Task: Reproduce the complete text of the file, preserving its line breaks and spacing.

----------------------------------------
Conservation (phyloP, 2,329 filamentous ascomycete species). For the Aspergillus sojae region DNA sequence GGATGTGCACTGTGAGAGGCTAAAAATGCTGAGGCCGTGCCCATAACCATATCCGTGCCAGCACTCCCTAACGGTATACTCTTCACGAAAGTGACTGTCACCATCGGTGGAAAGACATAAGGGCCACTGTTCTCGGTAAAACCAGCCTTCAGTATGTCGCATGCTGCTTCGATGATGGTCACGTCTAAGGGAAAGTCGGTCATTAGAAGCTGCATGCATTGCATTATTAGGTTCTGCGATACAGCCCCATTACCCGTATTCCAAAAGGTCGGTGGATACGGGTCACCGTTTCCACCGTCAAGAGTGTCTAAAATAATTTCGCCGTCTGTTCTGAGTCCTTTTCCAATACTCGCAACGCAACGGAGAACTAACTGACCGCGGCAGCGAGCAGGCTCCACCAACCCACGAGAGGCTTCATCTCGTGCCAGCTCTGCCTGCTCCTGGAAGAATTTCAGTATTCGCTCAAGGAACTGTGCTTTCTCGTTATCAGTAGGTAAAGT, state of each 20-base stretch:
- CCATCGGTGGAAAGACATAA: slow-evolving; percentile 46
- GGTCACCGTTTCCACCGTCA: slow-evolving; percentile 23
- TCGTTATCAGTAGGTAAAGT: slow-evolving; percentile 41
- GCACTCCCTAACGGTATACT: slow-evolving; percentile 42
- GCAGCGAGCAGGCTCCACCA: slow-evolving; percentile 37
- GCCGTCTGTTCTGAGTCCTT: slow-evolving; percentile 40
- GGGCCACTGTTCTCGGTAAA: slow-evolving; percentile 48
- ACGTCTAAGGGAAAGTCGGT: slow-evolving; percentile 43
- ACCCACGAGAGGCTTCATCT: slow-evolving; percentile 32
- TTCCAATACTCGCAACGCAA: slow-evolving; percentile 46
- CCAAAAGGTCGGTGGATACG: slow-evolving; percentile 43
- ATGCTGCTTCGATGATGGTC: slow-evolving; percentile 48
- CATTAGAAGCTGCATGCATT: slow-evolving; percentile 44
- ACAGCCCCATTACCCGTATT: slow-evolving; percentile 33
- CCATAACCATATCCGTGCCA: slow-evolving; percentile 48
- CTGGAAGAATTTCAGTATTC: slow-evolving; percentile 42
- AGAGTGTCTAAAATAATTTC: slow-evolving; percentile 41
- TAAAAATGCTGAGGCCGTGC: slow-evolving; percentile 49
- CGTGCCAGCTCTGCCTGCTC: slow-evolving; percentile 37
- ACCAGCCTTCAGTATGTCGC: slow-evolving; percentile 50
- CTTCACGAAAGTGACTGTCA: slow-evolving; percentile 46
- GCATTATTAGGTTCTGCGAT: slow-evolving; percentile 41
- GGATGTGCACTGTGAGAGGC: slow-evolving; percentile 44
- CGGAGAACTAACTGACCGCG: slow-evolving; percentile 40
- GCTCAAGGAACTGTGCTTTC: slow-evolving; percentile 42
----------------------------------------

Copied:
Conservation (phyloP, 2,329 filamentous ascomycete species). For the Aspergillus sojae region DNA sequence GGATGTGCACTGTGAGAGGCTAAAAATGCTGAGGCCGTGCCCATAACCATATCCGTGCCAGCACTCCCTAACGGTATACTCTTCACGAAAGTGACTGTCACCATCGGTGGAAAGACATAAGGGCCACTGTTCTCGGTAAAACCAGCCTTCAGTATGTCGCATGCTGCTTCGATGATGGTCACGTCTAAGGGAAAGTCGGTCATTAGAAGCTGCATGCATTGCATTATTAGGTTCTGCGATACAGCCCCATTACCCGTATTCCAAAAGGTCGGTGGATACGGGTCACCGTTTCCACCGTCAAGAGTGTCTAAAATAATTTCGCCGTCTGTTCTGAGTCCTTTTCCAATACTCGCAACGCAACGGAGAACTAACTGACCGCGGCAGCGAGCAGGCTCCACCAACCCACGAGAGGCTTCATCTCGTGCCAGCTCTGCCTGCTCCTGGAAGAATTTCAGTATTCGCTCAAGGAACTGTGCTTTCTCGTTATCAGTAGGTAAAGT, state of each 20-base stretch:
- CCATCGGTGGAAAGACATAA: slow-evolving; percentile 46
- GGTCACCGTTTCCACCGTCA: slow-evolving; percentile 23
- TCGTTATCAGTAGGTAAAGT: slow-evolving; percentile 41
- GCACTCCCTAACGGTATACT: slow-evolving; percentile 42
- GCAGCGAGCAGGCTCCACCA: slow-evolving; percentile 37
- GCCGTCTGTTCTGAGTCCTT: slow-evolving; percentile 40
- GGGCCACTGTTCTCGGTAAA: slow-evolving; percentile 48
- ACGTCTAAGGGAAAGTCGGT: slow-evolving; percentile 43
- ACCCACGAGAGGCTTCATCT: slow-evolving; percentile 32
- TTCCAATACTCGCAACGCAA: slow-evolving; percentile 46
- CCAAAAGGTCGGTGGATACG: slow-evolving; percentile 43
- ATGCTGCTTCGATGATGGTC: slow-evolving; percentile 48
- CATTAGAAGCTGCATGCATT: slow-evolving; percentile 44
- ACAGCCCCATTACCCGTATT: slow-evolving; percentile 33
- CCATAACCATATCCGTGCCA: slow-evolving; percentile 48
- CTGGAAGAATTTCAGTATTC: slow-evolving; percentile 42
- AGAGTGTCTAAAATAATTTC: slow-evolving; percentile 41
- TAAAAATGCTGAGGCCGTGC: slow-evolving; percentile 49
- CGTGCCAGCTCTGCCTGCTC: slow-evolving; percentile 37
- ACCAGCCTTCAGTATGTCGC: slow-evolving; percentile 50
- CTTCACGAAAGTGACTGTCA: slow-evolving; percentile 46
- GCATTATTAGGTTCTGCGAT: slow-evolving; percentile 41
- GGATGTGCACTGTGAGAGGC: slow-evolving; percentile 44
- CGGAGAACTAACTGACCGCG: slow-evolving; percentile 40
- GCTCAAGGAACTGTGCTTTC: slow-evolving; percentile 42